Instead of entering the “servant economy” where job applicants are expected to conduct themselves in a servile manner, those who are able would be better off creating their own jobs instead of expecting that a university degree will be their ticket to a stable long-term, well-paying job. They should, if possible, be their own “job creators” instead of expecting that the so-called job creators, whose only real interest is in reducing the number of jobs and increasing automation and offshoring, will do it for them.
One who creates his or her own job does not necessarily have to be an “entrepreneur,” one who comes up with the next “Big Thing.” There are plenty of self-created jobs in well established fields which require little if any credentialization. For instance, trades such as carpentry, plumbing, electrical work, handyman, gardening/landscaping, these are jobs which one can create for oneself with little capital investment required. Windowcleaning is a profession that doesn’t even require a contractor’s license or any formal training in the state ofCaliforniaand hardly any capital investment. I should know: I’ve been one for 36 years.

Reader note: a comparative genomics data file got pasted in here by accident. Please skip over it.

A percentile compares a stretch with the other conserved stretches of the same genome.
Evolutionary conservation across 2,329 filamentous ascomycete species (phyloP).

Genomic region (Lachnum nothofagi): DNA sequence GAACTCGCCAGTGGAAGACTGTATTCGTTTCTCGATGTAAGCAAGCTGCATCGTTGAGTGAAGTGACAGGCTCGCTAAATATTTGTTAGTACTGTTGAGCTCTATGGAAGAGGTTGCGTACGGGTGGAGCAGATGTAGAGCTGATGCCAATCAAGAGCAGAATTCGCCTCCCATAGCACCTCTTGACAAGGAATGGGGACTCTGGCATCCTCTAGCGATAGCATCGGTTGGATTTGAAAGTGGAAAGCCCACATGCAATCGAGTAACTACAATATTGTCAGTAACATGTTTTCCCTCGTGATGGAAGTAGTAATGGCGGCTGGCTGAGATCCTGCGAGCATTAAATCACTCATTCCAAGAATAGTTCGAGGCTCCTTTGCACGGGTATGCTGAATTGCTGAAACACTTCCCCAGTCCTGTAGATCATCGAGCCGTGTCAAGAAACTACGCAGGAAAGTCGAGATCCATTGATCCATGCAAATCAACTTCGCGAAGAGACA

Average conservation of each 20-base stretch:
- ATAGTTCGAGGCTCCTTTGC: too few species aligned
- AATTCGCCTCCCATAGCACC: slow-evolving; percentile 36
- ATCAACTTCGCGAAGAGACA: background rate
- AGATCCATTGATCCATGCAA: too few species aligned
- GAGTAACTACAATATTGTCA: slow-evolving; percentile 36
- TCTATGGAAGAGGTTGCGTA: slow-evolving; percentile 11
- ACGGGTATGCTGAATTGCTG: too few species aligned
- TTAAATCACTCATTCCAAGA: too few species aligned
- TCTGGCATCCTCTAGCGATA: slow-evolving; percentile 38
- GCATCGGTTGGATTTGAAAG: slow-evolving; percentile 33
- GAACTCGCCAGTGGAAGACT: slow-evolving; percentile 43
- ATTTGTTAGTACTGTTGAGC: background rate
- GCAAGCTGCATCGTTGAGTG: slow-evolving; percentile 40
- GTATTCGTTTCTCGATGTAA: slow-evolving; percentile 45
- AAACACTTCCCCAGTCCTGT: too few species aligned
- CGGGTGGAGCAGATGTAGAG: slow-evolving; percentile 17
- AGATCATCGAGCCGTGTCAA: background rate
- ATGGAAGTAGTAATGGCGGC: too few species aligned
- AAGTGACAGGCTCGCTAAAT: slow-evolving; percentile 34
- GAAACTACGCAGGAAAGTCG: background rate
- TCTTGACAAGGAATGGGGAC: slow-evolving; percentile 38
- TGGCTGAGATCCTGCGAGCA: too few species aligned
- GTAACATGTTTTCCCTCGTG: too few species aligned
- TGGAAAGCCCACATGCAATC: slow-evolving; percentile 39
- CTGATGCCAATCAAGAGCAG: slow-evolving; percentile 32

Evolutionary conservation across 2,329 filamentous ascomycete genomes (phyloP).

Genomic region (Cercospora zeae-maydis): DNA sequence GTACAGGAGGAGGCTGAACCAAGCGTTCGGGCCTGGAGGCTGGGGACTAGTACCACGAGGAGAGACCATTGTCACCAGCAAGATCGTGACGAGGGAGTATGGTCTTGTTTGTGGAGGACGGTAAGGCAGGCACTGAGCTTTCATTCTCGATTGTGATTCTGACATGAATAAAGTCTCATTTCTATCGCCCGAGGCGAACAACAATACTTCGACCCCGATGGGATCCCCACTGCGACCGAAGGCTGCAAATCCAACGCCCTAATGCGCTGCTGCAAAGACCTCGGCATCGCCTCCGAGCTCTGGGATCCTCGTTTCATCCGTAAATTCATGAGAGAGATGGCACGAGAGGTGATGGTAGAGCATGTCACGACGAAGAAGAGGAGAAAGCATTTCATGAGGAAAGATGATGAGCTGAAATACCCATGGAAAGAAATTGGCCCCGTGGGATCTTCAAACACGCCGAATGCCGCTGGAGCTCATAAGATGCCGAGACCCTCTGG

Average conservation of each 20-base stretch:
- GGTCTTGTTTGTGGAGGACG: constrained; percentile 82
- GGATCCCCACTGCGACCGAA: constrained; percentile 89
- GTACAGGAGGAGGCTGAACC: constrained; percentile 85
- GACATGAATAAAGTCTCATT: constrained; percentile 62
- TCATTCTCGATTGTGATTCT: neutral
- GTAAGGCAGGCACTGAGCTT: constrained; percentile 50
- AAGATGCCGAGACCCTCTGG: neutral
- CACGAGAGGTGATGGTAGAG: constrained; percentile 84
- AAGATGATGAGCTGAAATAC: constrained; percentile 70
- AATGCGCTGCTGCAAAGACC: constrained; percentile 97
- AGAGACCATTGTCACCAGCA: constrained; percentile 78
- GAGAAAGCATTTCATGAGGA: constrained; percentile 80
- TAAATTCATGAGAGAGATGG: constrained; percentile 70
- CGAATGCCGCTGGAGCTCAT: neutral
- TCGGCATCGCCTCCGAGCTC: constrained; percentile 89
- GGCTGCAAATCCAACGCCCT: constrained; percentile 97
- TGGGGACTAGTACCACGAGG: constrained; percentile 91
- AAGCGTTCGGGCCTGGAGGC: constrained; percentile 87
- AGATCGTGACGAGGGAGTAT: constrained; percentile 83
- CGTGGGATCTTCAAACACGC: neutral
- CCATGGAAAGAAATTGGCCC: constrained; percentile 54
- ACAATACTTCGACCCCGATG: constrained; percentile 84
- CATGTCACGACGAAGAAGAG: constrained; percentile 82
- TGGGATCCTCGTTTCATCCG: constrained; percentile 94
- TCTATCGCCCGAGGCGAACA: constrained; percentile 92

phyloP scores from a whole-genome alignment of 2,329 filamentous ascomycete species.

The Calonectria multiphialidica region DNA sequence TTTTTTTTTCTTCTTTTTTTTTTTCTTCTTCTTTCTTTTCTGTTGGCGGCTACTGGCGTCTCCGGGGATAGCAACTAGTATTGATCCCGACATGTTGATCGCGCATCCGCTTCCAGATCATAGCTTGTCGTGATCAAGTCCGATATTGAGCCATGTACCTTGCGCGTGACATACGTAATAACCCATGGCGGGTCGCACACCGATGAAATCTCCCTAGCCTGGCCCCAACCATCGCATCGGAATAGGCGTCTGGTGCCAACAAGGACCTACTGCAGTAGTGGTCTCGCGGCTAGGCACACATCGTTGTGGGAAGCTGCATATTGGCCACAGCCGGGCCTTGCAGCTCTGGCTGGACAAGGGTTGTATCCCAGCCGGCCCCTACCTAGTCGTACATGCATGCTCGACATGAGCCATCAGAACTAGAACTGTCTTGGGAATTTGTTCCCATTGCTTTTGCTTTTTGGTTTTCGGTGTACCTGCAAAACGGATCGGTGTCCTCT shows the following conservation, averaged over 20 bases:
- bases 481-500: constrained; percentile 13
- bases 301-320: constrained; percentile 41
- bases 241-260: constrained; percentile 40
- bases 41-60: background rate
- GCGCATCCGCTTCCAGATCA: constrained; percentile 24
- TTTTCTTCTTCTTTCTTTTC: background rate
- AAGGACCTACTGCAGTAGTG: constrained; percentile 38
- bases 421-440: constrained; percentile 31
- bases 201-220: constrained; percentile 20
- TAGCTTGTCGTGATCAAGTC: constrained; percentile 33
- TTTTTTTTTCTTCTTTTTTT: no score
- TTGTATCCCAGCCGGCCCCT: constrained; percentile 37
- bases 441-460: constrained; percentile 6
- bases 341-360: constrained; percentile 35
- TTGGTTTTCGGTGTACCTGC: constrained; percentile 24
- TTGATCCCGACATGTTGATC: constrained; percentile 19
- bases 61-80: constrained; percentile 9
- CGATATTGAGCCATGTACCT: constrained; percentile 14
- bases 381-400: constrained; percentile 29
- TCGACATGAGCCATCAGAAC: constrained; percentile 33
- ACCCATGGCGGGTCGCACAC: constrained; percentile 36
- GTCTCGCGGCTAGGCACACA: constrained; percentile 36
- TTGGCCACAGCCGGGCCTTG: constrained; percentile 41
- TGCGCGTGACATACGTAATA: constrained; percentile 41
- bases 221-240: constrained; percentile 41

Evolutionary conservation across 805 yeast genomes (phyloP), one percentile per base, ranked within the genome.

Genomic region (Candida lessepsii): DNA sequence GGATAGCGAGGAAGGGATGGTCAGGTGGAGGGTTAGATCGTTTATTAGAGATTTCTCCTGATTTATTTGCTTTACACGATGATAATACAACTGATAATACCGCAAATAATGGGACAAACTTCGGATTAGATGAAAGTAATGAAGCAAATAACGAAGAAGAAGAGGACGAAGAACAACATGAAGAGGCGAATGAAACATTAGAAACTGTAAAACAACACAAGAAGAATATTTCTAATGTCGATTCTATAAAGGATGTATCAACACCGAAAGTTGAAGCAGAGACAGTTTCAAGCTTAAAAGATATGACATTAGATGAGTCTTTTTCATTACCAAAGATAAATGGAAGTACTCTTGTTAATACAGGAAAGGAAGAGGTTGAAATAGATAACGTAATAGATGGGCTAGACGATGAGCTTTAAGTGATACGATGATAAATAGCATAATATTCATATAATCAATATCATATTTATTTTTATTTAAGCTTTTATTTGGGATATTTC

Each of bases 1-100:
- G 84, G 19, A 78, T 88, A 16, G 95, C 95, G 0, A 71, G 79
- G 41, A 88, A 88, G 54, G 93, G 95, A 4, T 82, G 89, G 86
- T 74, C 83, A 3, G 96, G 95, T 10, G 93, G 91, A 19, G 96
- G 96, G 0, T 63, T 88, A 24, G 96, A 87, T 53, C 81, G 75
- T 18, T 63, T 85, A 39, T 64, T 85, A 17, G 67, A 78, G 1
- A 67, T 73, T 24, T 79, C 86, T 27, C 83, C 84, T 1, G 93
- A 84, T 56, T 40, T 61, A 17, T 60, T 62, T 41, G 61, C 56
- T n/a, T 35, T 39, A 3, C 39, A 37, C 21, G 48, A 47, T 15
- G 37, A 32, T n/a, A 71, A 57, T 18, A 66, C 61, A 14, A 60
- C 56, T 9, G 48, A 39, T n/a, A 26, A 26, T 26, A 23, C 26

And in a country that espouses freedom, one cannot really be free working in a servant economy where in essence one must bow down to your boss or supervisor. That’s not really being free. There is no freedom like being self-employed, and earning your living from multiple sources and a large customer base. That way no one customer has any power over you. No one can order you around. Only then are you truly free, and you can tell the so-called “job creators” to go to hell. It really is exhilarating.
Latest posts by John Lawrence (see all)
- Public Banking Advocate Ellen Brown Speaks at San Diego State - April 22, 2015
- Green Capitalism: A Contradiction in Terms? - April 21, 2015
- Buy Now Pay Later: How San Diego School Districts Were Hoodwinked by Wall Street - April 14, 2015